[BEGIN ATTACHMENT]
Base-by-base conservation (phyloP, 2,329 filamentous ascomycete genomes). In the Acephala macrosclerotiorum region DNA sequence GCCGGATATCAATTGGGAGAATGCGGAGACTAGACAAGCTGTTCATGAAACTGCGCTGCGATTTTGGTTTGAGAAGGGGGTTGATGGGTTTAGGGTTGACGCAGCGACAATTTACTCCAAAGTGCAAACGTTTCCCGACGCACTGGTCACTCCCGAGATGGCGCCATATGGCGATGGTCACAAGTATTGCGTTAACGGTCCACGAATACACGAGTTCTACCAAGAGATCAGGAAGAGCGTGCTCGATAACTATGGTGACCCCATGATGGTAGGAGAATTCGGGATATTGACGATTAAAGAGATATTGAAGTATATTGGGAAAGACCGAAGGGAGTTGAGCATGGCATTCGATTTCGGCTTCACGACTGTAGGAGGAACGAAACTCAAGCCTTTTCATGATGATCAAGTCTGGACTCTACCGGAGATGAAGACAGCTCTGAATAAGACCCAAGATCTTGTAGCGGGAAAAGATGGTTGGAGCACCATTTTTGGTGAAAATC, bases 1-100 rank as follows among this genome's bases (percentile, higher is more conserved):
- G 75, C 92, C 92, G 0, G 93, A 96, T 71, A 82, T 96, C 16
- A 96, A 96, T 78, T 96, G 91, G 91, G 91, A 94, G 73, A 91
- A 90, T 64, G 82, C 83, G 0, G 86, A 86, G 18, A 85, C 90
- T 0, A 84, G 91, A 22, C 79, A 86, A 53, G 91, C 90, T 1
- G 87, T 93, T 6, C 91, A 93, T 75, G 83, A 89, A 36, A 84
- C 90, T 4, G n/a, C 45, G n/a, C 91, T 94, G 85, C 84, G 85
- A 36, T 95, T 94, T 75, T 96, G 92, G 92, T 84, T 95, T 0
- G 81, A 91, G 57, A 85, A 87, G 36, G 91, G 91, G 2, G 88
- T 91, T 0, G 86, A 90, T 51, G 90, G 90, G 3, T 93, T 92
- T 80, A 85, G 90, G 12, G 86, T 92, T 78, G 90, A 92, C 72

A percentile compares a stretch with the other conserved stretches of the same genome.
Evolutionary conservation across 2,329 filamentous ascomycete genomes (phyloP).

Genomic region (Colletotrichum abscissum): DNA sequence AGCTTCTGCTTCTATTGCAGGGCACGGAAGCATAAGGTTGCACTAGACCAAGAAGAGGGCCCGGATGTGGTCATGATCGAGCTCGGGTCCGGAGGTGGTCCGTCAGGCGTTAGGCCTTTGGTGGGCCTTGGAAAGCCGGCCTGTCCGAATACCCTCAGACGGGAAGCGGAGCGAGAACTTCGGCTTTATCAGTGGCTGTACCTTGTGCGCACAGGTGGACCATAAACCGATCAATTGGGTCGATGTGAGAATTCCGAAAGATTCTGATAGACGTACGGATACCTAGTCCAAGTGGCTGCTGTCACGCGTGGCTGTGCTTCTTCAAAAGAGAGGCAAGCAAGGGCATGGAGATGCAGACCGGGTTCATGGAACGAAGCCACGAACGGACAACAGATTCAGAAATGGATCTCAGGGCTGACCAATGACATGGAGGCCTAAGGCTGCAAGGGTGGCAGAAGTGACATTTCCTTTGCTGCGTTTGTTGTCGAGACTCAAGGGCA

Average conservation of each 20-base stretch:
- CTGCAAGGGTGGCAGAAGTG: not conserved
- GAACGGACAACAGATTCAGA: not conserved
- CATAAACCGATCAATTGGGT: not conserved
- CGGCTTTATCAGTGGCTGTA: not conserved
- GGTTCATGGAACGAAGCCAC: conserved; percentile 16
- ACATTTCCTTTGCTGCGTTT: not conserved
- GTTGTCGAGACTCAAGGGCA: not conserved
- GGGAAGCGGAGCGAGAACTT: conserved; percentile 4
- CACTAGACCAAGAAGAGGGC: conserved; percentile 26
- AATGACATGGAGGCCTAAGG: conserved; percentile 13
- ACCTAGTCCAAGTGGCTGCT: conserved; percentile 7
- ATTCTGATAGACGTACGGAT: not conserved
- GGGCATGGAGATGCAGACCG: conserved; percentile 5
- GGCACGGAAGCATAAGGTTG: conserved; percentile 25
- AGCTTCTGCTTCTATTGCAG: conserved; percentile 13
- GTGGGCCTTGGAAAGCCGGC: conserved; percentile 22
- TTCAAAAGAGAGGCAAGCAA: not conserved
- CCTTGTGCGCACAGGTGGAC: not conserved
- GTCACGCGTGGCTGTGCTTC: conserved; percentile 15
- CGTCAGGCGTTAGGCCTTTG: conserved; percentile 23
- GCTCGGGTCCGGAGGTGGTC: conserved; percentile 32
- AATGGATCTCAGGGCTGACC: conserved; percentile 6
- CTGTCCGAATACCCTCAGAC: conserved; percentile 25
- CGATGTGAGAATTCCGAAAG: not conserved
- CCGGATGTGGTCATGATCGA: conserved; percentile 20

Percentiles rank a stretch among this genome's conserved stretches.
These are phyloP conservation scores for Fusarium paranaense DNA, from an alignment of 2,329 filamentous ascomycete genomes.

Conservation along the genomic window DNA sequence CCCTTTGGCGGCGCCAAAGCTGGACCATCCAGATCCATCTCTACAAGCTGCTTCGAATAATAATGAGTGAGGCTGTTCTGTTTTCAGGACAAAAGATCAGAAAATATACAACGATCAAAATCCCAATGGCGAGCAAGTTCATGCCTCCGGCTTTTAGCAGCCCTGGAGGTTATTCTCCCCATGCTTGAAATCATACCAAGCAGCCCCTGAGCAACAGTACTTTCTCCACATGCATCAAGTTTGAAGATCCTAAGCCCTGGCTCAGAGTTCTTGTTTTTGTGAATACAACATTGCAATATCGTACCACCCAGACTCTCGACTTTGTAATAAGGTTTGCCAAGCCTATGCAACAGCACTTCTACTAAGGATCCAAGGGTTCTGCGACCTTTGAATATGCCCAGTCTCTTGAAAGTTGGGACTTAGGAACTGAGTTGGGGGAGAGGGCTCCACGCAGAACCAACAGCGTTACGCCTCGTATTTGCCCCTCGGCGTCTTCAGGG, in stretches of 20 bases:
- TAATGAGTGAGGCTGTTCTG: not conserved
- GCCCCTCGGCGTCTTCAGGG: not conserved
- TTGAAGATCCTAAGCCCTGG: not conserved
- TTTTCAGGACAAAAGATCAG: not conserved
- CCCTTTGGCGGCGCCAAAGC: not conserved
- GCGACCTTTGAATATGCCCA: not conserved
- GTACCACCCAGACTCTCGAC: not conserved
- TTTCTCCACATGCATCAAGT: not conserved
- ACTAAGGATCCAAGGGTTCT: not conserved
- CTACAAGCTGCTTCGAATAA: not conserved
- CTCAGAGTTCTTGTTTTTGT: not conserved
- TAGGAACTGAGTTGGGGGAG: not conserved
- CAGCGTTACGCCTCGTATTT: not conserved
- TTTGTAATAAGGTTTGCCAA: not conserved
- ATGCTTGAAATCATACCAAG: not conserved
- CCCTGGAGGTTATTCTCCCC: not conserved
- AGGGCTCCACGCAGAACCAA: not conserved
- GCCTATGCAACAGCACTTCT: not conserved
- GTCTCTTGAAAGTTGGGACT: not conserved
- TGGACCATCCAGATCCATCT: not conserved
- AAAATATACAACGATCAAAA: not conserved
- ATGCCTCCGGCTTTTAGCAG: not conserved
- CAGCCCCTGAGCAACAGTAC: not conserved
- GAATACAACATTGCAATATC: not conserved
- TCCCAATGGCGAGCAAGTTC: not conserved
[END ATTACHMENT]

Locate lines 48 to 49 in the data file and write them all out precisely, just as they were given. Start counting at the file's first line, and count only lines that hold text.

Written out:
- CCCTTTGGCGGCGCCAAAGC: not conserved
- GCGACCTTTGAATATGCCCA: not conserved